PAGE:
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Priapism in Children

Ali Ghribi, Manef Gasmi, Mourad Hamzaoui

Department of Pediatric Surgery, Children’s Hospital, Tunis El Manar University, Tunis, Tunisia

 

Correspondence:

Ali Ghribi

Department of Pediatric Surgery, Children’s Hospital, Tunis El Manar University

Place Bab Saadoun 1007 Tunis, Tunisia

Tel: 002167156810 Fax : 0021671562810

Email : This email address is being protected from spambots. You need JavaScript enabled to view it.

 

Abstract

Introduction: Priapism is persistent penile erection that is unrelated to sexual stimulation. Low-flow type is a urological emergency. The aim of this study is to illustrate our personal experience concerning the diagnostic and therapeutic management of priapism in children.

Patients and methods: A retrospective study was conducted involving 6 patients with priapism managed at our department, over a 20-year period, going from 1992 through 2012. Among them, 5 were because of sickle cell disease and 1 was of idiopathic origin in newborn.

Results: The study involved a 14-days-old neonate and 5 children whose ages ranged from 9 to 13 years. Mean duration of symptoms was 19.6 hours. The priapism was associated with confirmed sickle cell disease (SCD) and with newly diagnosed SCD in two others. It was of idiopathic origin in the newborn. The neonate was kept under observation and priapism disappeared after 18 hours without recurrence. In the older children, initial management was similar to that of other sickle cell crises (hyperhydration, oxygen, and analgesia). Because of the long duration of the priapism, emergency surgery was indicated under general anaesthesia. Successful detumescence was achieved after corporal aspiration in 4 patients. Caverno-glandular shunting, indicated after failure of corporal aspiration in one case. After surgery, spontaneous transient erection was self-reported by 4 patients without recurrence of priapism. One child presented after 6 months recurrence treated conservatively.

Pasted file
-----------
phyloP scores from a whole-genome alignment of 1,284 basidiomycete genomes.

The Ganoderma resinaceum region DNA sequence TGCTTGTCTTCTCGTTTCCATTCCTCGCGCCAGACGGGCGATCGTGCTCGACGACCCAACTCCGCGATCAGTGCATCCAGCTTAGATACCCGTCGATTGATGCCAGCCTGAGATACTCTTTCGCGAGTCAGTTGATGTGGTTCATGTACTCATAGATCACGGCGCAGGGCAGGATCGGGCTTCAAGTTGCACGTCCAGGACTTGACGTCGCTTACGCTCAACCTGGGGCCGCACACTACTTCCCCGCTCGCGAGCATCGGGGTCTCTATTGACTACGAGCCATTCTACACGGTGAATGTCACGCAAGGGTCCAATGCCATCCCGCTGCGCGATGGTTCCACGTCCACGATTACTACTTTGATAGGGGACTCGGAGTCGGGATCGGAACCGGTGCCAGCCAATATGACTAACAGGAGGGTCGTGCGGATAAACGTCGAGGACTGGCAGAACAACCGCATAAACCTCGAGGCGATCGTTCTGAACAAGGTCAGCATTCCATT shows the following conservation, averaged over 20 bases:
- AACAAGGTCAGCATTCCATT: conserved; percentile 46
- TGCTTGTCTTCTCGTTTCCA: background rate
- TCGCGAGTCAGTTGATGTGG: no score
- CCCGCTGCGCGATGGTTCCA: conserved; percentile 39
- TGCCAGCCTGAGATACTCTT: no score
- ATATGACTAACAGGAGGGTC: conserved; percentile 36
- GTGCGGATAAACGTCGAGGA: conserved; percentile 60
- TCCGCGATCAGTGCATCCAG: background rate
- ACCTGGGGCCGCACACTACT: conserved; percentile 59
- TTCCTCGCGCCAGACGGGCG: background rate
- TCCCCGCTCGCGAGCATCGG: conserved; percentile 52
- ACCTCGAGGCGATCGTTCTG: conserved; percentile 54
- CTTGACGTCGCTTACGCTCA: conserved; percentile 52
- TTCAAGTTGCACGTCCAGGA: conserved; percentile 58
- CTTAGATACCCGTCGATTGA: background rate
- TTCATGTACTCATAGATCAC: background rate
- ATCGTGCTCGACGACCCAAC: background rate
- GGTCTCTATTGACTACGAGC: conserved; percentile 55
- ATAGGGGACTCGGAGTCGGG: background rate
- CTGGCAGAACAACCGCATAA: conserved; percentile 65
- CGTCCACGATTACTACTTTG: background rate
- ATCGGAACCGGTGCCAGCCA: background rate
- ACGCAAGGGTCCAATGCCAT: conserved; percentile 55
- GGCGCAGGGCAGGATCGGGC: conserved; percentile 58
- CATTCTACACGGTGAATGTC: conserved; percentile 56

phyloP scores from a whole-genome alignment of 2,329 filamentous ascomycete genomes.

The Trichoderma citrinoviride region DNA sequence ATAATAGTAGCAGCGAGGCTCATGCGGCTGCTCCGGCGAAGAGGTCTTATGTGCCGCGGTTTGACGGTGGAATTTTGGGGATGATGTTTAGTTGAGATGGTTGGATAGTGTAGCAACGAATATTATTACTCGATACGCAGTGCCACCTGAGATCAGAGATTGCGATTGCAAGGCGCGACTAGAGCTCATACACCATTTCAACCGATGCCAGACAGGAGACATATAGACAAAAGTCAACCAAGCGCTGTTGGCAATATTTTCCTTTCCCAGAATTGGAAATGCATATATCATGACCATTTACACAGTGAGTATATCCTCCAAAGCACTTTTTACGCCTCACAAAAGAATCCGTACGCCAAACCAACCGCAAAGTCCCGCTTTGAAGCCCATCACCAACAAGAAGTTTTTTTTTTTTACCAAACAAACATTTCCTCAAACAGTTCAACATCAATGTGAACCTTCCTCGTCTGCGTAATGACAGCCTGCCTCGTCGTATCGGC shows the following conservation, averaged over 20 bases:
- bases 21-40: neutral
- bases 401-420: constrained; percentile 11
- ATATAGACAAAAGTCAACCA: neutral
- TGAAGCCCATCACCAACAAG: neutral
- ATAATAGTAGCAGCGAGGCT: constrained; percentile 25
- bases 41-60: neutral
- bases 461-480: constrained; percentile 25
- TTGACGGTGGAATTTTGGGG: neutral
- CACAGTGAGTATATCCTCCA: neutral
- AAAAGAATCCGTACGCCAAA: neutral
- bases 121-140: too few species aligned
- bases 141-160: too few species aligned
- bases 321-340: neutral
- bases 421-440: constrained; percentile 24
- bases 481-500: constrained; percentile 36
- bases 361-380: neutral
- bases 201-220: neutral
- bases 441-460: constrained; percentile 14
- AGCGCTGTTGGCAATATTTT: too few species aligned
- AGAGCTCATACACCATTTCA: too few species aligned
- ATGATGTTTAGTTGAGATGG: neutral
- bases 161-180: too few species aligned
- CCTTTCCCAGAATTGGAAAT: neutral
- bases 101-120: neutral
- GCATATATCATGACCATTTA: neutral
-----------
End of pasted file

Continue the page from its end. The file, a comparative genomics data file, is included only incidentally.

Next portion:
Conclusion: The first step of management of priapism is to distinguish ischemic from nonischemic type. Sickle cell disease is the commonest cause of ischemic priapism. Corporeal aspiration and modified Winter’s shunt were successful alternatives for patients with low-flow priapism. Management of idiopathic priapism in the newborn by observation alone seems to be safe. A long-term follow-up is necessary to assess erectile function.

Keywords: priapism, sickle cell disease, children, corporal aspiration

 

Introduction